The map in the first few missions folds in on the player like a Mobius Strip when you walk around, which creates quite a staggering (if not a little nauseating) effect. It’s a good job that the game is so striking because the gameplay is extremely simple. There are only three major inputs available to the player: jumping, using a costume’s ability and switching between costumes. You need different costumes to solve puzzles, and the replayability of the levels is bolstered by the fact that each mission contains puzzles that can only be completed if you are wearing a certain costume, one that might not even be available in the current level. Because you lose a costume after taking one hit of damage, you’ll find yourself juggling outfits between worlds to uncover all of the secrets.
Within missions, you can retrieve Balan Statues, which feed into a wider progress bar beyond the completion of the level. Once you get enough statues to fill the progress bar, you get a cutscene where Balan arrives on a steam train – and I’ll take a rain check on the importance of this sequence. If you find Balan’s hat in any mission, you can also take part in Balan’s Bout, a quick-time event mini-game where you have to line up transparent renders of the character as they kick massive clods of dirt. Again, I don’t think I caught the context for this one either.
Antagonist Lance will appear within missions to introduce the very rudimentary combat against the game’s main enemies, cool-looking evil seahorses called the Negati. You’ll have to use your different costumes to fight them, but there is no specific combat button that is static between outfits, so good luck beating one without any offensive abilities. The platforming itself feels extremely old-school, reminiscent of the late ’90s and early ’00s in a way that is both frustrating but oddly charming if you’re nostalgic for that era. The checkpoints are pretty horrendous though, especially given that you can fall from the top of the map to the bottom and have your progress reset. At least there’s a dressing room every time you find one, where you can reassign costumes to fit the area you’re in.
Completing the first act (which is called ‘The Man Who Rages Against The Storm’, for the record) gives you a cutscene where you get to see the haunted character’s world brighten now that you’ve liberated them from negativity. In my case, I watched a once-distressed farmer engage in a minute-long dance-off with myself and the Tims, after being tentacle-speared by antagonist Lance. To call it a fever dream would be doing it an injustice. I nipped my arm to check if I was still awake – in that sense, the dreamlike atmosphere Balan Wonderworld is trying to curate is clearly effective.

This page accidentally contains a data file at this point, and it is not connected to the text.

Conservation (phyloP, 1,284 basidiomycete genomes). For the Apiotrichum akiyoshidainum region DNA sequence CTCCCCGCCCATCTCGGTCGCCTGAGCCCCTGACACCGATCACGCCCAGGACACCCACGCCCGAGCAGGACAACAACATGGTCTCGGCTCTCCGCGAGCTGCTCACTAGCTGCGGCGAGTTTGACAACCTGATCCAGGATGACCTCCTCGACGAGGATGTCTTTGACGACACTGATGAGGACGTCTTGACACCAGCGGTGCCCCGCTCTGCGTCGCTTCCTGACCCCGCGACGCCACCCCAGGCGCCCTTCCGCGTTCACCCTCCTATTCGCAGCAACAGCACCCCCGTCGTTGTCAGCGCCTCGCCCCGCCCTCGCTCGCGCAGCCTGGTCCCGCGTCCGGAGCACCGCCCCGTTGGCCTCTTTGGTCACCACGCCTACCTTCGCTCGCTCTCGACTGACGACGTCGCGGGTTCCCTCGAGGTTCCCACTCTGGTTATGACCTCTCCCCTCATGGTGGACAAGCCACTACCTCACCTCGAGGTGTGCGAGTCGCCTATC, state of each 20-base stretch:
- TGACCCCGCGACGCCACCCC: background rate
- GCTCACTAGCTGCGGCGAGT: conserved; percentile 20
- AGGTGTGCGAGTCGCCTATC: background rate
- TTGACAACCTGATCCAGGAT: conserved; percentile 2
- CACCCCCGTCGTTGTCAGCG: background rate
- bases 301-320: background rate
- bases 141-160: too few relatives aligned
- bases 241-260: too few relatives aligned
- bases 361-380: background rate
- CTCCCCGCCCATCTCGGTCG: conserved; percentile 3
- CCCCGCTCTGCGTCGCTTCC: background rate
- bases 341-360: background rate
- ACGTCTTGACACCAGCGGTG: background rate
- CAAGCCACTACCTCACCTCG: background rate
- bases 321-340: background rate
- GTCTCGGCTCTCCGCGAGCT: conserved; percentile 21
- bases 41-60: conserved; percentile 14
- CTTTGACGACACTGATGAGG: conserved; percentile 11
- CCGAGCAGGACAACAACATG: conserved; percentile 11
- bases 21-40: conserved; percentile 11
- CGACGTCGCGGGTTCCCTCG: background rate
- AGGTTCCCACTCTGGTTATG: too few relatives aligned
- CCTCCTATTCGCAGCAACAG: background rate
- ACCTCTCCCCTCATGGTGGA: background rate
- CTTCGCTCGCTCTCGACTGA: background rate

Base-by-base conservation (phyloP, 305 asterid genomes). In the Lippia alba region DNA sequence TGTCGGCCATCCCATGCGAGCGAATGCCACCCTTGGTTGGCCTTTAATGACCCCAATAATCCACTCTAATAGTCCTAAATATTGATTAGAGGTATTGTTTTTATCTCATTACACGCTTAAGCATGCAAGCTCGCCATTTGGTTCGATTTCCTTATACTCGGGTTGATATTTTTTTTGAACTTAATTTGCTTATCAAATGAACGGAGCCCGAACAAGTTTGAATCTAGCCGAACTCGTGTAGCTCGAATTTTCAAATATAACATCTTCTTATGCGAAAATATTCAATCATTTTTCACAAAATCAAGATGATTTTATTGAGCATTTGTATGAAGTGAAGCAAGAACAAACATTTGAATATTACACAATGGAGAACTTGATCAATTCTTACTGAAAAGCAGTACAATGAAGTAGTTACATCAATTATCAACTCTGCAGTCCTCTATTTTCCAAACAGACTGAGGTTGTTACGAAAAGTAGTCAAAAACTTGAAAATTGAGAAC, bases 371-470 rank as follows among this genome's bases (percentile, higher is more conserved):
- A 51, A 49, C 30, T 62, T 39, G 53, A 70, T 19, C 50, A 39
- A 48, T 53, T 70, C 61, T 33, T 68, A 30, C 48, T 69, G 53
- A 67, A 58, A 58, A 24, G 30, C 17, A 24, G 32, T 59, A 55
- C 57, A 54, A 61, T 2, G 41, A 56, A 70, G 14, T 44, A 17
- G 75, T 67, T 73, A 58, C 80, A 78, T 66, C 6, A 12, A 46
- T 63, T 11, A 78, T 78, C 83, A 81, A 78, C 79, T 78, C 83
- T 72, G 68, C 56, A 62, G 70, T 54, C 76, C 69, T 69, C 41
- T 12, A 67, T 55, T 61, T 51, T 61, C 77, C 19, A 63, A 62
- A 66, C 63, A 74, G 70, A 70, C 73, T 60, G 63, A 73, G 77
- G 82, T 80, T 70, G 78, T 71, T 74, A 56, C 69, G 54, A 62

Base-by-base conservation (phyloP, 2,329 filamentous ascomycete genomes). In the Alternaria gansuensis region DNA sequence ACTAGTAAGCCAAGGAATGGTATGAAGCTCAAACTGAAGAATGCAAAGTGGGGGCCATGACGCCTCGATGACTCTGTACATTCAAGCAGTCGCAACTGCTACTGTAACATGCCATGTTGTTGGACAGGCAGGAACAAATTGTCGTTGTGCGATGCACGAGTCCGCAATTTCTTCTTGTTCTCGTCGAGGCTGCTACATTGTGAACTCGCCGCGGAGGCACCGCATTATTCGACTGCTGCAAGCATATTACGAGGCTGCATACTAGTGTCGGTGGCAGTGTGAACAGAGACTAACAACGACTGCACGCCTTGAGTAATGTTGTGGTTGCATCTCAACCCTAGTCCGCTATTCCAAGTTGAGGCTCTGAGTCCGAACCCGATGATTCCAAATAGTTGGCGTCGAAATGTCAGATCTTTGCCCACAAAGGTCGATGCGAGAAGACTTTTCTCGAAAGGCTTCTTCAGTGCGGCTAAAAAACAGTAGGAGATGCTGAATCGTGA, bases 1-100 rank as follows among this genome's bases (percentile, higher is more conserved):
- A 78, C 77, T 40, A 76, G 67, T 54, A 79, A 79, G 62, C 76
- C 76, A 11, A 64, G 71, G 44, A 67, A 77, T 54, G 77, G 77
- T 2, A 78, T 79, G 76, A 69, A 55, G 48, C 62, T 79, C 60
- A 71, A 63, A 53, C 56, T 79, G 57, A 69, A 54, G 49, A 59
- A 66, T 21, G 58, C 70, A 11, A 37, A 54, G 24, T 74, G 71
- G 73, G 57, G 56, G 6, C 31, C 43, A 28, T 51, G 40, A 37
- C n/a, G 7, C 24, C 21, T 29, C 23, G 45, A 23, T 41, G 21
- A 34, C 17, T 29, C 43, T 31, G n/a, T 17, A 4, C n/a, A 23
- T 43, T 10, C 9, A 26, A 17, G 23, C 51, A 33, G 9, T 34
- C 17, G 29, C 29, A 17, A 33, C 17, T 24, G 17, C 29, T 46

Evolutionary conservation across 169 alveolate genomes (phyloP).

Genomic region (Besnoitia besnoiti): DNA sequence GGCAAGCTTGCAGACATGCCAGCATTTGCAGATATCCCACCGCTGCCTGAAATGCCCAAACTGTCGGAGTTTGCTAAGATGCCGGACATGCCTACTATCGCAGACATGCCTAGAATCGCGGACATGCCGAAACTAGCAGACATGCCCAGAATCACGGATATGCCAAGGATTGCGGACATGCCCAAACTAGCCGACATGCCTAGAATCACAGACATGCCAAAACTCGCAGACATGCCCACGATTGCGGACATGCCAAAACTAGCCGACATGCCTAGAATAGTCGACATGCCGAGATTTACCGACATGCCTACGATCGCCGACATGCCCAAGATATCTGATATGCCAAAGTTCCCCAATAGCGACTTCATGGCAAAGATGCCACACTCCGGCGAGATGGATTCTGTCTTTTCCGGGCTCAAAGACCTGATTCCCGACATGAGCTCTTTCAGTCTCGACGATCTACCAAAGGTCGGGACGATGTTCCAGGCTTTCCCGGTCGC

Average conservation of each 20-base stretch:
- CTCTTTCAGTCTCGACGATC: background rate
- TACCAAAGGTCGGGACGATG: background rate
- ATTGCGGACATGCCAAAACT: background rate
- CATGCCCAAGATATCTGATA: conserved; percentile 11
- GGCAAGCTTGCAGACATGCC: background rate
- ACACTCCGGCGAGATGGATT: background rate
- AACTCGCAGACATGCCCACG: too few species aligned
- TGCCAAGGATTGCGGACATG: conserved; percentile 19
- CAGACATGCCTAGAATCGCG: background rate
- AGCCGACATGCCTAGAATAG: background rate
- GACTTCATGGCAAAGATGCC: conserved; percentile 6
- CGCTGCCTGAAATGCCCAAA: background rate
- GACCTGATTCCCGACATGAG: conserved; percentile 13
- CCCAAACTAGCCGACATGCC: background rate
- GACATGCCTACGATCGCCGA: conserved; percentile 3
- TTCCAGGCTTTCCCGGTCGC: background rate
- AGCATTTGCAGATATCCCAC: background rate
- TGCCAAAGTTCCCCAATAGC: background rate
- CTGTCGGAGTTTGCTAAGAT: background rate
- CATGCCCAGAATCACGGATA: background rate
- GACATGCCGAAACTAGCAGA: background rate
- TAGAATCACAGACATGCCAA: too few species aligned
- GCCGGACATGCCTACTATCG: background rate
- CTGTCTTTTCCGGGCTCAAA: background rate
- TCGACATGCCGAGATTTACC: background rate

I really don’t know what to tell you about this flabbergasting game. I’m not convinced it’s an essential purchase at full price, given how barebones the gameplay feels. It’s inherently old-school in the game feel department, in such a way that I don’t think modern players will be too keen on, given the decades of quality-of-life iteration that stand between it and something like Crash Bandicoot 4: It’s About Time.
However, it could certainly find an audience on the basis of how it looks. That and the pedigree of the development team were the reasons I was looking forward to it, and while I’m fundamentally quite disappointed in how it plays, I’m still intrigued, in almost a morbid way, about what is around the corner when launch rolls around in March. The demo is free, so I urge you to check it out for yourself. It’s a game that needs to be played to be believed – and while it might not be something you end up buying, it is, at the very least, going to colour your forthcoming dreams with a lacquer of pure imagination.
‘Balan Wonderland’ launches on March 26 for Nintendo Switch, Xbox Series X|S, Xbox One, PlayStation 5, PlayStation 4 and PC.